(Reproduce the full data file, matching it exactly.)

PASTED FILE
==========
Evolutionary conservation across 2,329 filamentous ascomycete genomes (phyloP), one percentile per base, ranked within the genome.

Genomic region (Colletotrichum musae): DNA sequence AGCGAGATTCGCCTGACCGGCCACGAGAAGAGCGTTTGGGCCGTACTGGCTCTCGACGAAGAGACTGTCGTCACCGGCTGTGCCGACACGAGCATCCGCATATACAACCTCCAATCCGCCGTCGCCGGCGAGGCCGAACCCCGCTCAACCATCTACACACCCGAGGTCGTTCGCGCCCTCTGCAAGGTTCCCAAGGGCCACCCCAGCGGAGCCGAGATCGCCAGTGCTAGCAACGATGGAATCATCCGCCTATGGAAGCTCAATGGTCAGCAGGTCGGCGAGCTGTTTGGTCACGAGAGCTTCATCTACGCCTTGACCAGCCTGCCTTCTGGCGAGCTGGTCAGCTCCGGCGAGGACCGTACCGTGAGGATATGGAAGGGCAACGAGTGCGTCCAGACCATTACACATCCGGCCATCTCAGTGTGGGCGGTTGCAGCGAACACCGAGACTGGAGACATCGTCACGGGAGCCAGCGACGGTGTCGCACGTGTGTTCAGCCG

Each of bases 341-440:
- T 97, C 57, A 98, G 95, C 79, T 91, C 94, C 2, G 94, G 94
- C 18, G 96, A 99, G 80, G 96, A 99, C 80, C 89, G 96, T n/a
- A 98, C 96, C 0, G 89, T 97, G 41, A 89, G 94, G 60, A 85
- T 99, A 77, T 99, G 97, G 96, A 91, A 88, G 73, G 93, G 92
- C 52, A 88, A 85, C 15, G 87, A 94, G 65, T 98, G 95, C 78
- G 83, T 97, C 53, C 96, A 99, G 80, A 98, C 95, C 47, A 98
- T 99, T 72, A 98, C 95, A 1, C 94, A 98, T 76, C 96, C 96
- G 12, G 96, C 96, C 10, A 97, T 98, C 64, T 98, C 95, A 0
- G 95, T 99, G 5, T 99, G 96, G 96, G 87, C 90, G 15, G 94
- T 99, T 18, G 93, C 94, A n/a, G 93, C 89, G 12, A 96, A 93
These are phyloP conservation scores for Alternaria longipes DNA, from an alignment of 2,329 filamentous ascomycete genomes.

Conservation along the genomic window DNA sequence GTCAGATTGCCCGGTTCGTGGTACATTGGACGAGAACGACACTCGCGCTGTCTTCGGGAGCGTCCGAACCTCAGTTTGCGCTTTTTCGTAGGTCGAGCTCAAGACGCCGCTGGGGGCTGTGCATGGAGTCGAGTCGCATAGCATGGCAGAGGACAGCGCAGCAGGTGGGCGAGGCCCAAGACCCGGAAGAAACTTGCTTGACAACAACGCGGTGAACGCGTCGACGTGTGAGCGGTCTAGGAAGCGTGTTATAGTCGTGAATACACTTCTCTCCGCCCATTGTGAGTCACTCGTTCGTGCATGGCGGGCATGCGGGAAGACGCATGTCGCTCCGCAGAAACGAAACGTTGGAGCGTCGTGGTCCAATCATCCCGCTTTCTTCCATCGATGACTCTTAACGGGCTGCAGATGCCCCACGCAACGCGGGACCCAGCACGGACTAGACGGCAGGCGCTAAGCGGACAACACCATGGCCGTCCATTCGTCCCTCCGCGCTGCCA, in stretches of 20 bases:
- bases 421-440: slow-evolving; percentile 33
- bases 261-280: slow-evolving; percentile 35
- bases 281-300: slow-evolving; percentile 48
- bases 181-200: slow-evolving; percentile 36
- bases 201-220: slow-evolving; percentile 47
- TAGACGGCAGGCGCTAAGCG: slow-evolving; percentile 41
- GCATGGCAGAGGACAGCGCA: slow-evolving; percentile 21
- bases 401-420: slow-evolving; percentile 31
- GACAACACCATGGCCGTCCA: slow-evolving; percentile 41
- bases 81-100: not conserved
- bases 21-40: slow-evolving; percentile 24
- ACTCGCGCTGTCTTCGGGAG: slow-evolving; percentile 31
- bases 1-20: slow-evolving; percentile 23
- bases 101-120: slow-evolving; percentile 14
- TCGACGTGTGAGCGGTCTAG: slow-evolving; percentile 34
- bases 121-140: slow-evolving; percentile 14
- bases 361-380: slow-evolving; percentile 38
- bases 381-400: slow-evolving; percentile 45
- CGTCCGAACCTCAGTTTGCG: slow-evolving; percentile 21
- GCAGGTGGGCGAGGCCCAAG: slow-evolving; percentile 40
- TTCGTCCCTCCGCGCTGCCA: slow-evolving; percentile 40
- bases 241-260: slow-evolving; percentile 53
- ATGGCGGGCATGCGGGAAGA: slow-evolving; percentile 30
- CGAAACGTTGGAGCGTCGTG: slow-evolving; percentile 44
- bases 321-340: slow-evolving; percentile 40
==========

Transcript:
Evolutionary conservation across 2,329 filamentous ascomycete genomes (phyloP), one percentile per base, ranked within the genome.

Genomic region (Colletotrichum musae): DNA sequence AGCGAGATTCGCCTGACCGGCCACGAGAAGAGCGTTTGGGCCGTACTGGCTCTCGACGAAGAGACTGTCGTCACCGGCTGTGCCGACACGAGCATCCGCATATACAACCTCCAATCCGCCGTCGCCGGCGAGGCCGAACCCCGCTCAACCATCTACACACCCGAGGTCGTTCGCGCCCTCTGCAAGGTTCCCAAGGGCCACCCCAGCGGAGCCGAGATCGCCAGTGCTAGCAACGATGGAATCATCCGCCTATGGAAGCTCAATGGTCAGCAGGTCGGCGAGCTGTTTGGTCACGAGAGCTTCATCTACGCCTTGACCAGCCTGCCTTCTGGCGAGCTGGTCAGCTCCGGCGAGGACCGTACCGTGAGGATATGGAAGGGCAACGAGTGCGTCCAGACCATTACACATCCGGCCATCTCAGTGTGGGCGGTTGCAGCGAACACCGAGACTGGAGACATCGTCACGGGAGCCAGCGACGGTGTCGCACGTGTGTTCAGCCG

Each of bases 341-440:
- T 97, C 57, A 98, G 95, C 79, T 91, C 94, C 2, G 94, G 94
- C 18, G 96, A 99, G 80, G 96, A 99, C 80, C 89, G 96, T n/a
- A 98, C 96, C 0, G 89, T 97, G 41, A 89, G 94, G 60, A 85
- T 99, A 77, T 99, G 97, G 96, A 91, A 88, G 73, G 93, G 92
- C 52, A 88, A 85, C 15, G 87, A 94, G 65, T 98, G 95, C 78
- G 83, T 97, C 53, C 96, A 99, G 80, A 98, C 95, C 47, A 98
- T 99, T 72, A 98, C 95, A 1, C 94, A 98, T 76, C 96, C 96
- G 12, G 96, C 96, C 10, A 97, T 98, C 64, T 98, C 95, A 0
- G 95, T 99, G 5, T 99, G 96, G 96, G 87, C 90, G 15, G 94
- T 99, T 18, G 93, C 94, A n/a, G 93, C 89, G 12, A 96, A 93
These are phyloP conservation scores for Alternaria longipes DNA, from an alignment of 2,329 filamentous ascomycete genomes.

Conservation along the genomic window DNA sequence GTCAGATTGCCCGGTTCGTGGTACATTGGACGAGAACGACACTCGCGCTGTCTTCGGGAGCGTCCGAACCTCAGTTTGCGCTTTTTCGTAGGTCGAGCTCAAGACGCCGCTGGGGGCTGTGCATGGAGTCGAGTCGCATAGCATGGCAGAGGACAGCGCAGCAGGTGGGCGAGGCCCAAGACCCGGAAGAAACTTGCTTGACAACAACGCGGTGAACGCGTCGACGTGTGAGCGGTCTAGGAAGCGTGTTATAGTCGTGAATACACTTCTCTCCGCCCATTGTGAGTCACTCGTTCGTGCATGGCGGGCATGCGGGAAGACGCATGTCGCTCCGCAGAAACGAAACGTTGGAGCGTCGTGGTCCAATCATCCCGCTTTCTTCCATCGATGACTCTTAACGGGCTGCAGATGCCCCACGCAACGCGGGACCCAGCACGGACTAGACGGCAGGCGCTAAGCGGACAACACCATGGCCGTCCATTCGTCCCTCCGCGCTGCCA, in stretches of 20 bases:
- bases 421-440: slow-evolving; percentile 33
- bases 261-280: slow-evolving; percentile 35
- bases 281-300: slow-evolving; percentile 48
- bases 181-200: slow-evolving; percentile 36
- bases 201-220: slow-evolving; percentile 47
- TAGACGGCAGGCGCTAAGCG: slow-evolving; percentile 41
- GCATGGCAGAGGACAGCGCA: slow-evolving; percentile 21
- bases 401-420: slow-evolving; percentile 31
- GACAACACCATGGCCGTCCA: slow-evolving; percentile 41
- bases 81-100: not conserved
- bases 21-40: slow-evolving; percentile 24
- ACTCGCGCTGTCTTCGGGAG: slow-evolving; percentile 31
- bases 1-20: slow-evolving; percentile 23
- bases 101-120: slow-evolving; percentile 14
- TCGACGTGTGAGCGGTCTAG: slow-evolving; percentile 34
- bases 121-140: slow-evolving; percentile 14
- bases 361-380: slow-evolving; percentile 38
- bases 381-400: slow-evolving; percentile 45
- CGTCCGAACCTCAGTTTGCG: slow-evolving; percentile 21
- GCAGGTGGGCGAGGCCCAAG: slow-evolving; percentile 40
- TTCGTCCCTCCGCGCTGCCA: slow-evolving; percentile 40
- bases 241-260: slow-evolving; percentile 53
- ATGGCGGGCATGCGGGAAGA: slow-evolving; percentile 30
- CGAAACGTTGGAGCGTCGTG: slow-evolving; percentile 44
- bases 321-340: slow-evolving; percentile 40